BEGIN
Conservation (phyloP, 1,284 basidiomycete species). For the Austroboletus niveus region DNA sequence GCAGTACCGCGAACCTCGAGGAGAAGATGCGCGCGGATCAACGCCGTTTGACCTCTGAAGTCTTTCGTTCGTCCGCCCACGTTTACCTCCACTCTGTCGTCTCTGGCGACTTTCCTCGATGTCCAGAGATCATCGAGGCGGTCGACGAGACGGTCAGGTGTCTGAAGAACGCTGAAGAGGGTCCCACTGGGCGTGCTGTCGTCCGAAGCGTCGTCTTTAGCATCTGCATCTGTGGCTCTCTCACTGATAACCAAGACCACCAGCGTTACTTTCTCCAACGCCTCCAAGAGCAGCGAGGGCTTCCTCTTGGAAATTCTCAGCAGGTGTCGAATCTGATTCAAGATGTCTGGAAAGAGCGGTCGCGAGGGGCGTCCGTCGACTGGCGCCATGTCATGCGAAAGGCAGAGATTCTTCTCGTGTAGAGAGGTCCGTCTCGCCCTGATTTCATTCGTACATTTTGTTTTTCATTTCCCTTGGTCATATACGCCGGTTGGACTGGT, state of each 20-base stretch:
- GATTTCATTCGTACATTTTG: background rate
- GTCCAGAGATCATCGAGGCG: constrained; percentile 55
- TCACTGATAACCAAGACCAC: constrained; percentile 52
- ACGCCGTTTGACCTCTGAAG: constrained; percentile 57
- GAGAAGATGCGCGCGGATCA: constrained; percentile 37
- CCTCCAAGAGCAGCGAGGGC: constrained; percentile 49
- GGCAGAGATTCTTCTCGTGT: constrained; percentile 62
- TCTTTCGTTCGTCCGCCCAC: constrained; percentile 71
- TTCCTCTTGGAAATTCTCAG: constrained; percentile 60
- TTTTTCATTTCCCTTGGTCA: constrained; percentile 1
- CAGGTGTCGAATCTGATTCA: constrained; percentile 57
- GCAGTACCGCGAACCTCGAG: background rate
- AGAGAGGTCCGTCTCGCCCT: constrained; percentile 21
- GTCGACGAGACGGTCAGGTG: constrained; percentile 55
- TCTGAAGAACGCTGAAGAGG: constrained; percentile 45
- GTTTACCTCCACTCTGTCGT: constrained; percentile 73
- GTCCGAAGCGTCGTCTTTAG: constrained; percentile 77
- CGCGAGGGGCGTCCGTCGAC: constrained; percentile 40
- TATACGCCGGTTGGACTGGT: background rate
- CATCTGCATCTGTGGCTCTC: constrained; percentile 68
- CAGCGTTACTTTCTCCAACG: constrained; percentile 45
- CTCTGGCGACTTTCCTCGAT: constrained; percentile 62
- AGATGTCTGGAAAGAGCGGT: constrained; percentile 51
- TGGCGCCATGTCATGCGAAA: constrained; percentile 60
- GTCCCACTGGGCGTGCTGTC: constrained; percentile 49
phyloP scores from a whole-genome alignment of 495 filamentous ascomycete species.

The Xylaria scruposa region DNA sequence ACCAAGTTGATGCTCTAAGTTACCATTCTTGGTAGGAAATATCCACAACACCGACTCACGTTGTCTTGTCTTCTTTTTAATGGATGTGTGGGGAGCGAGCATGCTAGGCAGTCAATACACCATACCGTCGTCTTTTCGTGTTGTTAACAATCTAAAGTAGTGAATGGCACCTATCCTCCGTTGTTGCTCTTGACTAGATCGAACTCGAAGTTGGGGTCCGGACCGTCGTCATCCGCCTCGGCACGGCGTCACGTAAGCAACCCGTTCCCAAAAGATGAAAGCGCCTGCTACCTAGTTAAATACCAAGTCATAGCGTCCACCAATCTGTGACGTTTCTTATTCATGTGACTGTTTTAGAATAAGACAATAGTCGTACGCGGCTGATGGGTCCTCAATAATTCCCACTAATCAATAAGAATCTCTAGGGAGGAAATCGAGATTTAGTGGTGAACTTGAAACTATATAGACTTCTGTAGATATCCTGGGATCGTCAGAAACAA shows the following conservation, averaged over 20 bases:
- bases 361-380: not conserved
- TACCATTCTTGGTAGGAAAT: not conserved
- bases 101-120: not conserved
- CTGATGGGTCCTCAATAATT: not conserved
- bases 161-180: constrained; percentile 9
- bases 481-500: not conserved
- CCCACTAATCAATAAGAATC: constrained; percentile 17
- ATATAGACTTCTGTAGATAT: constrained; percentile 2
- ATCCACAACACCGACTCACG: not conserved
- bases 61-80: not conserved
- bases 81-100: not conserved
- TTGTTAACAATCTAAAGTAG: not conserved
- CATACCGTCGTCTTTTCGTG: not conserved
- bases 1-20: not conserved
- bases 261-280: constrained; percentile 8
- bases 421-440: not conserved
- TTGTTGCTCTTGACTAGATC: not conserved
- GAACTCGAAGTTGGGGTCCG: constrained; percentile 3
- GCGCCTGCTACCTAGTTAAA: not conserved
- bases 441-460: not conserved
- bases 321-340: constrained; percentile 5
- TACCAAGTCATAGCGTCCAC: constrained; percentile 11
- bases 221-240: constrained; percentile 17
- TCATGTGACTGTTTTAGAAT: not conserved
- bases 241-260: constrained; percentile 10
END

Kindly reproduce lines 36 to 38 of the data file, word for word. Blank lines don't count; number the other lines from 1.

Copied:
- ATATAGACTTCTGTAGATAT: constrained; percentile 2
- ATCCACAACACCGACTCACG: not conserved
- bases 61-80: not conserved